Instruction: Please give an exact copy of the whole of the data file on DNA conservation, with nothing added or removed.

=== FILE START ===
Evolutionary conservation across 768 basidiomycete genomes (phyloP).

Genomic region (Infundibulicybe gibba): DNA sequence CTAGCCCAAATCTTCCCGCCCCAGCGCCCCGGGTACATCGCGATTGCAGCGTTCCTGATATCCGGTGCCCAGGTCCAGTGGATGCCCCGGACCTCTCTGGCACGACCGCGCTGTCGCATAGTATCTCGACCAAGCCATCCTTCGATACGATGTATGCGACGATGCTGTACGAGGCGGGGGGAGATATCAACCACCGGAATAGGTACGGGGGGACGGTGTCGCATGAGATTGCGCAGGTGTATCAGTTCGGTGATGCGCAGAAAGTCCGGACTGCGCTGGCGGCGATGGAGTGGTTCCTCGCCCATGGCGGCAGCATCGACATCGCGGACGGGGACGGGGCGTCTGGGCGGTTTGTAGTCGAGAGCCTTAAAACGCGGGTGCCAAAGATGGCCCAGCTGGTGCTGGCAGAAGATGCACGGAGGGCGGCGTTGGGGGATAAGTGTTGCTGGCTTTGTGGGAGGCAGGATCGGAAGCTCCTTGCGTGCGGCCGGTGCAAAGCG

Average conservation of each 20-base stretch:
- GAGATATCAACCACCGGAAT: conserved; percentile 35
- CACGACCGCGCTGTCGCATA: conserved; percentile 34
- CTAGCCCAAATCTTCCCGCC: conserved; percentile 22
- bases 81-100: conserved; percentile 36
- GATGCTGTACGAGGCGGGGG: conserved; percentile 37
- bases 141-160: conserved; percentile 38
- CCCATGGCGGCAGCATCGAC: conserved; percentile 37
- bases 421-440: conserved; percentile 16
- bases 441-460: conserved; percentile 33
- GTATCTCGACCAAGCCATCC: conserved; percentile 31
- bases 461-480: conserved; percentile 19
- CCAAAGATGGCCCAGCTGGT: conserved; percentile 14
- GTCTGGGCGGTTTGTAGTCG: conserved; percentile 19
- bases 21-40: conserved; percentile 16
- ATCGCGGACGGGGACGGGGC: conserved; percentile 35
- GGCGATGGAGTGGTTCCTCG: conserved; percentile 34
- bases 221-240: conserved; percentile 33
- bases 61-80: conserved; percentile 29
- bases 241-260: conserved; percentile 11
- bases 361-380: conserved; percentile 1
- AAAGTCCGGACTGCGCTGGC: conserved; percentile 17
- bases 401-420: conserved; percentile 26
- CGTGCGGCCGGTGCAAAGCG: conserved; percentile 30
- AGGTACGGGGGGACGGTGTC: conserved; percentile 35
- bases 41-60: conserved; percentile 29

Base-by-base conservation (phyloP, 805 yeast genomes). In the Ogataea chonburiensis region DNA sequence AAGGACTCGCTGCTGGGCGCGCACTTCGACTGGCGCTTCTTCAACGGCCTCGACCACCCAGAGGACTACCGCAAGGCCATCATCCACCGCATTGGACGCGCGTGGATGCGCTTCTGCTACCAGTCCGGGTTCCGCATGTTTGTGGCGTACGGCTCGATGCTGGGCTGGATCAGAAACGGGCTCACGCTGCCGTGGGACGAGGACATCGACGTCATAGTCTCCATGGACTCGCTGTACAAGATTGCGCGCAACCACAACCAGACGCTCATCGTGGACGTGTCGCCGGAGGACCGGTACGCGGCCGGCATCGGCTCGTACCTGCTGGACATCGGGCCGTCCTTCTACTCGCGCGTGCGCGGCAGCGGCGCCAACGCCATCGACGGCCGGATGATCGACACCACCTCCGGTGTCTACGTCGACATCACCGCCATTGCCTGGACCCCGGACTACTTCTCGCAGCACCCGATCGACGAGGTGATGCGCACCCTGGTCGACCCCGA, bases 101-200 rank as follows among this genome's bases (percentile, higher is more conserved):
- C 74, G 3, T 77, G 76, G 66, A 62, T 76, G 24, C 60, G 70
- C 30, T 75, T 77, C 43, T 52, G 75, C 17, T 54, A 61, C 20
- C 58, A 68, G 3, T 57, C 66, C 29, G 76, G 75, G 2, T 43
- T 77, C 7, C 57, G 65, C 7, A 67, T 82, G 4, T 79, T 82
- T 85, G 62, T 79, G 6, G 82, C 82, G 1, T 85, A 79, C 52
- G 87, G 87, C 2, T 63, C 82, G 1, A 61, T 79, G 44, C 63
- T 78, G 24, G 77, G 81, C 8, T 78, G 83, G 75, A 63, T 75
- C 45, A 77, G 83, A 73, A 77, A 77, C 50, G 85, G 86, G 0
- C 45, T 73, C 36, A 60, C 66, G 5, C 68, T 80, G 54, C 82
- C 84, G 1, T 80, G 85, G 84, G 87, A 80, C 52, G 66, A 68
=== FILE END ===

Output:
Evolutionary conservation across 768 basidiomycete genomes (phyloP).

Genomic region (Infundibulicybe gibba): DNA sequence CTAGCCCAAATCTTCCCGCCCCAGCGCCCCGGGTACATCGCGATTGCAGCGTTCCTGATATCCGGTGCCCAGGTCCAGTGGATGCCCCGGACCTCTCTGGCACGACCGCGCTGTCGCATAGTATCTCGACCAAGCCATCCTTCGATACGATGTATGCGACGATGCTGTACGAGGCGGGGGGAGATATCAACCACCGGAATAGGTACGGGGGGACGGTGTCGCATGAGATTGCGCAGGTGTATCAGTTCGGTGATGCGCAGAAAGTCCGGACTGCGCTGGCGGCGATGGAGTGGTTCCTCGCCCATGGCGGCAGCATCGACATCGCGGACGGGGACGGGGCGTCTGGGCGGTTTGTAGTCGAGAGCCTTAAAACGCGGGTGCCAAAGATGGCCCAGCTGGTGCTGGCAGAAGATGCACGGAGGGCGGCGTTGGGGGATAAGTGTTGCTGGCTTTGTGGGAGGCAGGATCGGAAGCTCCTTGCGTGCGGCCGGTGCAAAGCG

Average conservation of each 20-base stretch:
- GAGATATCAACCACCGGAAT: conserved; percentile 35
- CACGACCGCGCTGTCGCATA: conserved; percentile 34
- CTAGCCCAAATCTTCCCGCC: conserved; percentile 22
- bases 81-100: conserved; percentile 36
- GATGCTGTACGAGGCGGGGG: conserved; percentile 37
- bases 141-160: conserved; percentile 38
- CCCATGGCGGCAGCATCGAC: conserved; percentile 37
- bases 421-440: conserved; percentile 16
- bases 441-460: conserved; percentile 33
- GTATCTCGACCAAGCCATCC: conserved; percentile 31
- bases 461-480: conserved; percentile 19
- CCAAAGATGGCCCAGCTGGT: conserved; percentile 14
- GTCTGGGCGGTTTGTAGTCG: conserved; percentile 19
- bases 21-40: conserved; percentile 16
- ATCGCGGACGGGGACGGGGC: conserved; percentile 35
- GGCGATGGAGTGGTTCCTCG: conserved; percentile 34
- bases 221-240: conserved; percentile 33
- bases 61-80: conserved; percentile 29
- bases 241-260: conserved; percentile 11
- bases 361-380: conserved; percentile 1
- AAAGTCCGGACTGCGCTGGC: conserved; percentile 17
- bases 401-420: conserved; percentile 26
- CGTGCGGCCGGTGCAAAGCG: conserved; percentile 30
- AGGTACGGGGGGACGGTGTC: conserved; percentile 35
- bases 41-60: conserved; percentile 29

Base-by-base conservation (phyloP, 805 yeast genomes). In the Ogataea chonburiensis region DNA sequence AAGGACTCGCTGCTGGGCGCGCACTTCGACTGGCGCTTCTTCAACGGCCTCGACCACCCAGAGGACTACCGCAAGGCCATCATCCACCGCATTGGACGCGCGTGGATGCGCTTCTGCTACCAGTCCGGGTTCCGCATGTTTGTGGCGTACGGCTCGATGCTGGGCTGGATCAGAAACGGGCTCACGCTGCCGTGGGACGAGGACATCGACGTCATAGTCTCCATGGACTCGCTGTACAAGATTGCGCGCAACCACAACCAGACGCTCATCGTGGACGTGTCGCCGGAGGACCGGTACGCGGCCGGCATCGGCTCGTACCTGCTGGACATCGGGCCGTCCTTCTACTCGCGCGTGCGCGGCAGCGGCGCCAACGCCATCGACGGCCGGATGATCGACACCACCTCCGGTGTCTACGTCGACATCACCGCCATTGCCTGGACCCCGGACTACTTCTCGCAGCACCCGATCGACGAGGTGATGCGCACCCTGGTCGACCCCGA, bases 101-200 rank as follows among this genome's bases (percentile, higher is more conserved):
- C 74, G 3, T 77, G 76, G 66, A 62, T 76, G 24, C 60, G 70
- C 30, T 75, T 77, C 43, T 52, G 75, C 17, T 54, A 61, C 20
- C 58, A 68, G 3, T 57, C 66, C 29, G 76, G 75, G 2, T 43
- T 77, C 7, C 57, G 65, C 7, A 67, T 82, G 4, T 79, T 82
- T 85, G 62, T 79, G 6, G 82, C 82, G 1, T 85, A 79, C 52
- G 87, G 87, C 2, T 63, C 82, G 1, A 61, T 79, G 44, C 63
- T 78, G 24, G 77, G 81, C 8, T 78, G 83, G 75, A 63, T 75
- C 45, A 77, G 83, A 73, A 77, A 77, C 50, G 85, G 86, G 0
- C 45, T 73, C 36, A 60, C 66, G 5, C 68, T 80, G 54, C 82
- C 84, G 1, T 80, G 85, G 84, G 87, A 80, C 52, G 66, A 68